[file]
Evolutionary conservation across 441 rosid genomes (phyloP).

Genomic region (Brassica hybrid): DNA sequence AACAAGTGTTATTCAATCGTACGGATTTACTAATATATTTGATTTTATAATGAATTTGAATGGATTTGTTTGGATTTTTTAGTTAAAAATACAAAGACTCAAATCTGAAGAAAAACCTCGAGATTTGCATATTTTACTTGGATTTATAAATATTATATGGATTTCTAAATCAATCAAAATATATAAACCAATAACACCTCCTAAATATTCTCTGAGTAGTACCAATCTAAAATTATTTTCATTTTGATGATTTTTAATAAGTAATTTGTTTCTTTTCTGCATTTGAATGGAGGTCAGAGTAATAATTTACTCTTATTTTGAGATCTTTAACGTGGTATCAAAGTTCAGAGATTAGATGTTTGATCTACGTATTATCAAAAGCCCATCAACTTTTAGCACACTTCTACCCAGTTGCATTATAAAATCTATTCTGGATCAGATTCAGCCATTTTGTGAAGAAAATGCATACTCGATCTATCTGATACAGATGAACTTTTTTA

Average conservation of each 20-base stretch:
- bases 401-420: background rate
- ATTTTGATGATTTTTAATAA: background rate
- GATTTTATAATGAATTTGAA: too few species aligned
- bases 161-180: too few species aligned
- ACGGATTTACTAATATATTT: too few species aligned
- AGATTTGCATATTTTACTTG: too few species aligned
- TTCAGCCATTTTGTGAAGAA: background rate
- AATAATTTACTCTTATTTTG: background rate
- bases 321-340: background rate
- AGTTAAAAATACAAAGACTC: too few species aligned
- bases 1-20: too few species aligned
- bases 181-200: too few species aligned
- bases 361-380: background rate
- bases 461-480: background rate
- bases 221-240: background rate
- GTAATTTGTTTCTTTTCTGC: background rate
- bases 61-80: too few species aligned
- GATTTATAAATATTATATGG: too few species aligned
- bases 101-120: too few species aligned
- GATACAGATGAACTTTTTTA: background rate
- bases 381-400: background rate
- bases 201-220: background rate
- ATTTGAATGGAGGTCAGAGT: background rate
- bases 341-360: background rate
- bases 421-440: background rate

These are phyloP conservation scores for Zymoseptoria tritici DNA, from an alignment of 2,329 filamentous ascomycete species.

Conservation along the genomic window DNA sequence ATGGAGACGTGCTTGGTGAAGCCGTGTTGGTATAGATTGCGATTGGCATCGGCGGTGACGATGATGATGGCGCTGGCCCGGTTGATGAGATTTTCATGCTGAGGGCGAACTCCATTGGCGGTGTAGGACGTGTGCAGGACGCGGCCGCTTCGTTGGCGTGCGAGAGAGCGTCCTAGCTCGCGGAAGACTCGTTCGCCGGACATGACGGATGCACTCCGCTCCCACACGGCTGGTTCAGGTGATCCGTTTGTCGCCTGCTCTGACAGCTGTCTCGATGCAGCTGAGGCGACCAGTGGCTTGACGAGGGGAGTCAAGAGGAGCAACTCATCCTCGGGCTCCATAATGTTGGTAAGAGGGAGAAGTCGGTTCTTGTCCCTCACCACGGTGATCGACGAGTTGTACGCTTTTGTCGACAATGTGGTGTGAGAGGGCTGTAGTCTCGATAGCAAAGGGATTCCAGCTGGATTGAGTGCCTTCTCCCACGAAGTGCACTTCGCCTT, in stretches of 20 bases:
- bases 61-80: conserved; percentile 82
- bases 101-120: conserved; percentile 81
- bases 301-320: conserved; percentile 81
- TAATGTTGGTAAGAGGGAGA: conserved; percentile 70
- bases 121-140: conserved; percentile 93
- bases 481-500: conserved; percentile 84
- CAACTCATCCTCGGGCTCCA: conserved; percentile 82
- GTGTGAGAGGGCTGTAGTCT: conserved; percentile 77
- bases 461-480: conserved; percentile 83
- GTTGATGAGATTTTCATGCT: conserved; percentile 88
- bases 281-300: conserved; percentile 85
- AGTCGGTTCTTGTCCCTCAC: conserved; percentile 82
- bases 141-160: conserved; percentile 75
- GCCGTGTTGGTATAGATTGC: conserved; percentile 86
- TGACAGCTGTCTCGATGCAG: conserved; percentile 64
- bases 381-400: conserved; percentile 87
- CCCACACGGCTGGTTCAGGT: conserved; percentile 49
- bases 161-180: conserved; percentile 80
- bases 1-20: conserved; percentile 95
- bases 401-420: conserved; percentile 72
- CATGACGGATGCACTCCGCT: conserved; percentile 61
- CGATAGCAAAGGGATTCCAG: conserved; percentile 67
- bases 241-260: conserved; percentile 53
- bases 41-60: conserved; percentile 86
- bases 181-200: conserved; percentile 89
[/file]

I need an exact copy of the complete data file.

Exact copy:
Evolutionary conservation across 441 rosid genomes (phyloP).

Genomic region (Brassica hybrid): DNA sequence AACAAGTGTTATTCAATCGTACGGATTTACTAATATATTTGATTTTATAATGAATTTGAATGGATTTGTTTGGATTTTTTAGTTAAAAATACAAAGACTCAAATCTGAAGAAAAACCTCGAGATTTGCATATTTTACTTGGATTTATAAATATTATATGGATTTCTAAATCAATCAAAATATATAAACCAATAACACCTCCTAAATATTCTCTGAGTAGTACCAATCTAAAATTATTTTCATTTTGATGATTTTTAATAAGTAATTTGTTTCTTTTCTGCATTTGAATGGAGGTCAGAGTAATAATTTACTCTTATTTTGAGATCTTTAACGTGGTATCAAAGTTCAGAGATTAGATGTTTGATCTACGTATTATCAAAAGCCCATCAACTTTTAGCACACTTCTACCCAGTTGCATTATAAAATCTATTCTGGATCAGATTCAGCCATTTTGTGAAGAAAATGCATACTCGATCTATCTGATACAGATGAACTTTTTTA

Average conservation of each 20-base stretch:
- bases 401-420: background rate
- ATTTTGATGATTTTTAATAA: background rate
- GATTTTATAATGAATTTGAA: too few species aligned
- bases 161-180: too few species aligned
- ACGGATTTACTAATATATTT: too few species aligned
- AGATTTGCATATTTTACTTG: too few species aligned
- TTCAGCCATTTTGTGAAGAA: background rate
- AATAATTTACTCTTATTTTG: background rate
- bases 321-340: background rate
- AGTTAAAAATACAAAGACTC: too few species aligned
- bases 1-20: too few species aligned
- bases 181-200: too few species aligned
- bases 361-380: background rate
- bases 461-480: background rate
- bases 221-240: background rate
- GTAATTTGTTTCTTTTCTGC: background rate
- bases 61-80: too few species aligned
- GATTTATAAATATTATATGG: too few species aligned
- bases 101-120: too few species aligned
- GATACAGATGAACTTTTTTA: background rate
- bases 381-400: background rate
- bases 201-220: background rate
- ATTTGAATGGAGGTCAGAGT: background rate
- bases 341-360: background rate
- bases 421-440: background rate

These are phyloP conservation scores for Zymoseptoria tritici DNA, from an alignment of 2,329 filamentous ascomycete species.

Conservation along the genomic window DNA sequence ATGGAGACGTGCTTGGTGAAGCCGTGTTGGTATAGATTGCGATTGGCATCGGCGGTGACGATGATGATGGCGCTGGCCCGGTTGATGAGATTTTCATGCTGAGGGCGAACTCCATTGGCGGTGTAGGACGTGTGCAGGACGCGGCCGCTTCGTTGGCGTGCGAGAGAGCGTCCTAGCTCGCGGAAGACTCGTTCGCCGGACATGACGGATGCACTCCGCTCCCACACGGCTGGTTCAGGTGATCCGTTTGTCGCCTGCTCTGACAGCTGTCTCGATGCAGCTGAGGCGACCAGTGGCTTGACGAGGGGAGTCAAGAGGAGCAACTCATCCTCGGGCTCCATAATGTTGGTAAGAGGGAGAAGTCGGTTCTTGTCCCTCACCACGGTGATCGACGAGTTGTACGCTTTTGTCGACAATGTGGTGTGAGAGGGCTGTAGTCTCGATAGCAAAGGGATTCCAGCTGGATTGAGTGCCTTCTCCCACGAAGTGCACTTCGCCTT, in stretches of 20 bases:
- bases 61-80: conserved; percentile 82
- bases 101-120: conserved; percentile 81
- bases 301-320: conserved; percentile 81
- TAATGTTGGTAAGAGGGAGA: conserved; percentile 70
- bases 121-140: conserved; percentile 93
- bases 481-500: conserved; percentile 84
- CAACTCATCCTCGGGCTCCA: conserved; percentile 82
- GTGTGAGAGGGCTGTAGTCT: conserved; percentile 77
- bases 461-480: conserved; percentile 83
- GTTGATGAGATTTTCATGCT: conserved; percentile 88
- bases 281-300: conserved; percentile 85
- AGTCGGTTCTTGTCCCTCAC: conserved; percentile 82
- bases 141-160: conserved; percentile 75
- GCCGTGTTGGTATAGATTGC: conserved; percentile 86
- TGACAGCTGTCTCGATGCAG: conserved; percentile 64
- bases 381-400: conserved; percentile 87
- CCCACACGGCTGGTTCAGGT: conserved; percentile 49
- bases 161-180: conserved; percentile 80
- bases 1-20: conserved; percentile 95
- bases 401-420: conserved; percentile 72
- CATGACGGATGCACTCCGCT: conserved; percentile 61
- CGATAGCAAAGGGATTCCAG: conserved; percentile 67
- bases 241-260: conserved; percentile 53
- bases 41-60: conserved; percentile 86
- bases 181-200: conserved; percentile 89